IT’S ALL ABOUT THE PERFECT FIT
The diaphragm is a simple barrier that stops sperm from reaching the womb. It is a dome-shaped flexible disc with a flexible rim, and is made from latex rubber or silicone. It must be inserted into the vagina before you have sex. Wash your hands, fill the diaphragm with spermicide, and add some around the edges to be safe. Then fold it in half and insert it as you would insert a tampon, pushing it up until it covers your cervix.
The great thing about the diaphragm is that you can be organized or last minute. It can be left in place for up to 24 hours, but if you have sex more than once you should apply more spermicide. You should also leave the diaphragm in for at least 6 hours after sex. Your doctor or nurse may conduct an initial fitting to make sure you have the correct size, but after that it's up to you. Other than making sure it is inserted properly, you should also check it from time to time to make sure it isn't damaged. You should also have the diaphragm checked by a doctor or nurse after childbirth, or if you lose a significant amount of weight, just to make sure it still fits correctly.
How it Measures Up
EFFICACY WITH PERFECT USE
The diaphragm is mostly self-administered with a prescription. If used perfectly every time – fitted correctly and used with spermicide – the diaphragm is a fairly effective, non-hormone contraceptive method.View ’Typical’ Use Efficacy Rate
EFFICACY WITH TYPICAL USE
The diaphragm is mostly self-administered with a prescription. It requires proper placement, and the use of spermicides, to work most effectively. We're all human and we're not all perfect all the time, and with typical use the diaphragm is fairly effective.View ’Perfect’ Use Efficacy Rate
No. The diaphragm is hormone-free and works best when it is used with spermicide.
Ease of Use
The diaphragm needs to be placed in the vagina up to 24 hours prior to intercourse each time you have sex, and it must be left in place for at least 6 hours after you have sex.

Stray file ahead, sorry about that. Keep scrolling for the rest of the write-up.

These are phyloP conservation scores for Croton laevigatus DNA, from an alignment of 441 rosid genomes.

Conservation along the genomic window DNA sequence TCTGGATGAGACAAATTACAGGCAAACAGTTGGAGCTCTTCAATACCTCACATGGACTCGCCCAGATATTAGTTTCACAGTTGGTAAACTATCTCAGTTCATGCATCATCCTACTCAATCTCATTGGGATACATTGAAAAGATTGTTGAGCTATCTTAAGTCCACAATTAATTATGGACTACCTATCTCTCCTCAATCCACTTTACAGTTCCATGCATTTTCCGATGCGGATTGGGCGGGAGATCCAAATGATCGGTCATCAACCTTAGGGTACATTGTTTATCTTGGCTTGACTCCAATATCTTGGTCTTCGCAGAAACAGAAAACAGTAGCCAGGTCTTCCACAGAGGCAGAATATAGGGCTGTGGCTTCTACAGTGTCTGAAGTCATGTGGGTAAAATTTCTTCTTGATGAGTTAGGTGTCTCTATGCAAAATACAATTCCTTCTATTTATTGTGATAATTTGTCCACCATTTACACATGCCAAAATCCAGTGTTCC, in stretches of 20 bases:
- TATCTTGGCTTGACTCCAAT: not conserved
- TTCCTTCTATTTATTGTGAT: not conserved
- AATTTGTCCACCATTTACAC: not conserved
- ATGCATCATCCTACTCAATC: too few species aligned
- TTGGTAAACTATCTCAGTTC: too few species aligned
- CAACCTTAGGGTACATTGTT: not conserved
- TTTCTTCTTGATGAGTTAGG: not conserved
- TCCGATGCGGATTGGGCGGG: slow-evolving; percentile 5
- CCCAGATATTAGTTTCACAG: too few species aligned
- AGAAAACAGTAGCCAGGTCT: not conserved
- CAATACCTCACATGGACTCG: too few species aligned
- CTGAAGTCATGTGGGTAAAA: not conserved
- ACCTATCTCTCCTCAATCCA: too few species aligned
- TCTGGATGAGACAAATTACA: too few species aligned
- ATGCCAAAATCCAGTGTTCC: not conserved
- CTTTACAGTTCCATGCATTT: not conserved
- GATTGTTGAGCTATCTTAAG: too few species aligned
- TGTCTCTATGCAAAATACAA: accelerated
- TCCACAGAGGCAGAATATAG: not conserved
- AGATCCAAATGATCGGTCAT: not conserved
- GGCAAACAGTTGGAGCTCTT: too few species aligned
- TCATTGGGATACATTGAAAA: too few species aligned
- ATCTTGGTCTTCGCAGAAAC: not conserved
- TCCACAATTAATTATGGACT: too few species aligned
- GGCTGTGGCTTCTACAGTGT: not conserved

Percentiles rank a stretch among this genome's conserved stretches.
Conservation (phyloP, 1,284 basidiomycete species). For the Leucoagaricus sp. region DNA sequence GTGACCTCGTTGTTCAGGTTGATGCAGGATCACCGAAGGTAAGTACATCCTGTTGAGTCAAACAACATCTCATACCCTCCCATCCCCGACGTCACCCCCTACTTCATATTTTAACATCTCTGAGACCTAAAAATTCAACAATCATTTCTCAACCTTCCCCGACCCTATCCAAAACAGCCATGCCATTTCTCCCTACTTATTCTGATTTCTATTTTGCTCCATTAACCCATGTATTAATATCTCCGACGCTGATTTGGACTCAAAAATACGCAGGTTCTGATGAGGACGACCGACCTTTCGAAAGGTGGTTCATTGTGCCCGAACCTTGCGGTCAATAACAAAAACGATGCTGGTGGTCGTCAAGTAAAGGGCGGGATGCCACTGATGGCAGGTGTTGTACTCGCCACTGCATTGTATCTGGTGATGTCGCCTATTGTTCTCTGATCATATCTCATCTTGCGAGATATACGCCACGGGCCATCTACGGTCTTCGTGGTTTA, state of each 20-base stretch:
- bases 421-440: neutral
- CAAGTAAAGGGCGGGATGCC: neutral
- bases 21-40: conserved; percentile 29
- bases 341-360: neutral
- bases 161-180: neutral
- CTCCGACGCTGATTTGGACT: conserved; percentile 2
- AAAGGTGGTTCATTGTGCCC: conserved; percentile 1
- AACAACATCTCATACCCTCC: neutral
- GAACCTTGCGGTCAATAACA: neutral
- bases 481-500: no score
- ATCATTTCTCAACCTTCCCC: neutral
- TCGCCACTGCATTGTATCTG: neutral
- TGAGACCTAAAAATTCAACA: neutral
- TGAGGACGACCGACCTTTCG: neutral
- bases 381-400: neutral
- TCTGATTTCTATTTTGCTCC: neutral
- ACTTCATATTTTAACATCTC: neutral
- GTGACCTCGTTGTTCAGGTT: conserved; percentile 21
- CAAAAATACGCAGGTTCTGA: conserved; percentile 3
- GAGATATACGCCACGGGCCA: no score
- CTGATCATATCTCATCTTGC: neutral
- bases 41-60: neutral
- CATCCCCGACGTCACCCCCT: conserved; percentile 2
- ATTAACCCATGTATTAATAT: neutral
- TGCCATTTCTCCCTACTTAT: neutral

The diaphragm has no impact on menstruation.
There is no reason for a diaphragm to get lost or stuck inside the body. Your doctor or nurse should make the initial fitting to ensure you have a diaphragm that is the right fit for you, and you should practice how to put it in and how to take it out with them. You should also return to your doctor or nurse every six months to check your diaphragm still fits properly.
The diaphragm can be placed immediately before, or up to six hours before sexual intercourse.
Wearing a diaphragm for longer than 24 hours without removing it can promote bacterial growth inside the vagina. Bacteria can cause toxic shock syndrome, which is a rare but serious infection.
Yes, it is possible to use the diaphragm during menstruation.
Simply re-position the diaphragm after applying more spermicide. If the diaphragm comes out after your partner has ejaculated, or if you do not feel it was positioned properly during sex, visit your doctor or nurse to discuss whether you need emergency contraception.
Yes. If your diaphragm is properly placed it will remain in position, but you will need to apply more spermicide each time you have intercourse.
You may experience some pain or discomfort if you cough while your diaphragm is in. In rare cases, other complications, such as musculoskeletal problems or hiatal hernia, may occur.
Adding spermicide to your diaphragm before placing it in your vagina makes it more effective. Spermicide has chemicals that stop sperm from moving so they can't get to an egg. The diaphragm keeps the spermicide in place, near your cervix.
HAVE MORE QUESTIONS? Make an appointment with your doctor or nurse today.
The number of hours the diaphragm can be worn at a time
The year in which Dr. C. Hasse (pseudonym Wilhelm Mesinga) is credited with inventing the diaphragm.
How many hours the diaphragm must stay in place after intercourse.
- It’s self-administered and used on demand.
- It can be used when breastfeeding.
- It is hormone-free and can be an option for women who experience unwanted effects from hormones.
- It should be used with spermicide to be most effective.
- A doctor or nurse should do an initial fitting, and self-administering a diaphragm can take a bit of practice.
- It may not be suitable for women who have given birth.
- Some women experience irritation, allergic reactions, and urinary tract infections, and if left in place for more than 24 hours there is a risk of toxic shock syndrome.
- It doesn’t protect against HIV/AIDS and other sexually transmitted infections (STIs).
NEED ADVICE? SPEAK TO YOUR HEALTHCARE PROFESSIONAL
Seek out an appointment with your doctor or nurse for further support that meets your needs.